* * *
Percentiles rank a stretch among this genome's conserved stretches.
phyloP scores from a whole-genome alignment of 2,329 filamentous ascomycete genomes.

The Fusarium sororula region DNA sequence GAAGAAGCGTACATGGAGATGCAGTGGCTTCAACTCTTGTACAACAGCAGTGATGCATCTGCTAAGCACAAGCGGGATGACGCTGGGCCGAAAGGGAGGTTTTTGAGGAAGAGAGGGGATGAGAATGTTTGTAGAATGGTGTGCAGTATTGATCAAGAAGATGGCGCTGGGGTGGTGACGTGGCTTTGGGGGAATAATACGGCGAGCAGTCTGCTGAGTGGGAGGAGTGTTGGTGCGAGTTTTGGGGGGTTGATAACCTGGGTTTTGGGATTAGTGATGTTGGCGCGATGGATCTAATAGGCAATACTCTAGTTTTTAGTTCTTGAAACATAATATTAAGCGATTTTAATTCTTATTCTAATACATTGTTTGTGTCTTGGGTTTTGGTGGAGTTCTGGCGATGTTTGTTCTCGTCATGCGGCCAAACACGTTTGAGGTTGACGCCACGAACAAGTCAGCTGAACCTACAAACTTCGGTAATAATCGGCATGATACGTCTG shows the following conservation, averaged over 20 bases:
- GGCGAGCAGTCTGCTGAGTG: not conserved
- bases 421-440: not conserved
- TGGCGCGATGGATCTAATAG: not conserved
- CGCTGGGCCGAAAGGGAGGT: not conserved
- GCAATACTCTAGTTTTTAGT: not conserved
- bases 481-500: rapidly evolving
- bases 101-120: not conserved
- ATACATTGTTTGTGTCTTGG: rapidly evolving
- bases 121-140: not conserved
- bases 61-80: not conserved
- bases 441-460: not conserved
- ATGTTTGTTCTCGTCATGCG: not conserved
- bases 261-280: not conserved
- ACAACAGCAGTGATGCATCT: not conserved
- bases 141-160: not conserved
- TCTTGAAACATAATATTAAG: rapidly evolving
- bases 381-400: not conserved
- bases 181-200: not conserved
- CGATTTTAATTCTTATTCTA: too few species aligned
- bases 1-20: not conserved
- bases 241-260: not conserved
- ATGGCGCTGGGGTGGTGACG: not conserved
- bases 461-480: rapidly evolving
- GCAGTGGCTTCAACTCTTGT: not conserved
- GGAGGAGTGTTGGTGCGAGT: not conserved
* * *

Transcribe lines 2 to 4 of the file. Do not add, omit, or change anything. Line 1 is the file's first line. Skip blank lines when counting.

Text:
phyloP scores from a whole-genome alignment of 2,329 filamentous ascomycete genomes.

The Fusarium sororula region DNA sequence GAAGAAGCGTACATGGAGATGCAGTGGCTTCAACTCTTGTACAACAGCAGTGATGCATCTGCTAAGCACAAGCGGGATGACGCTGGGCCGAAAGGGAGGTTTTTGAGGAAGAGAGGGGATGAGAATGTTTGTAGAATGGTGTGCAGTATTGATCAAGAAGATGGCGCTGGGGTGGTGACGTGGCTTTGGGGGAATAATACGGCGAGCAGTCTGCTGAGTGGGAGGAGTGTTGGTGCGAGTTTTGGGGGGTTGATAACCTGGGTTTTGGGATTAGTGATGTTGGCGCGATGGATCTAATAGGCAATACTCTAGTTTTTAGTTCTTGAAACATAATATTAAGCGATTTTAATTCTTATTCTAATACATTGTTTGTGTCTTGGGTTTTGGTGGAGTTCTGGCGATGTTTGTTCTCGTCATGCGGCCAAACACGTTTGAGGTTGACGCCACGAACAAGTCAGCTGAACCTACAAACTTCGGTAATAATCGGCATGATACGTCTG shows the following conservation, averaged over 20 bases:
- GGCGAGCAGTCTGCTGAGTG: not conserved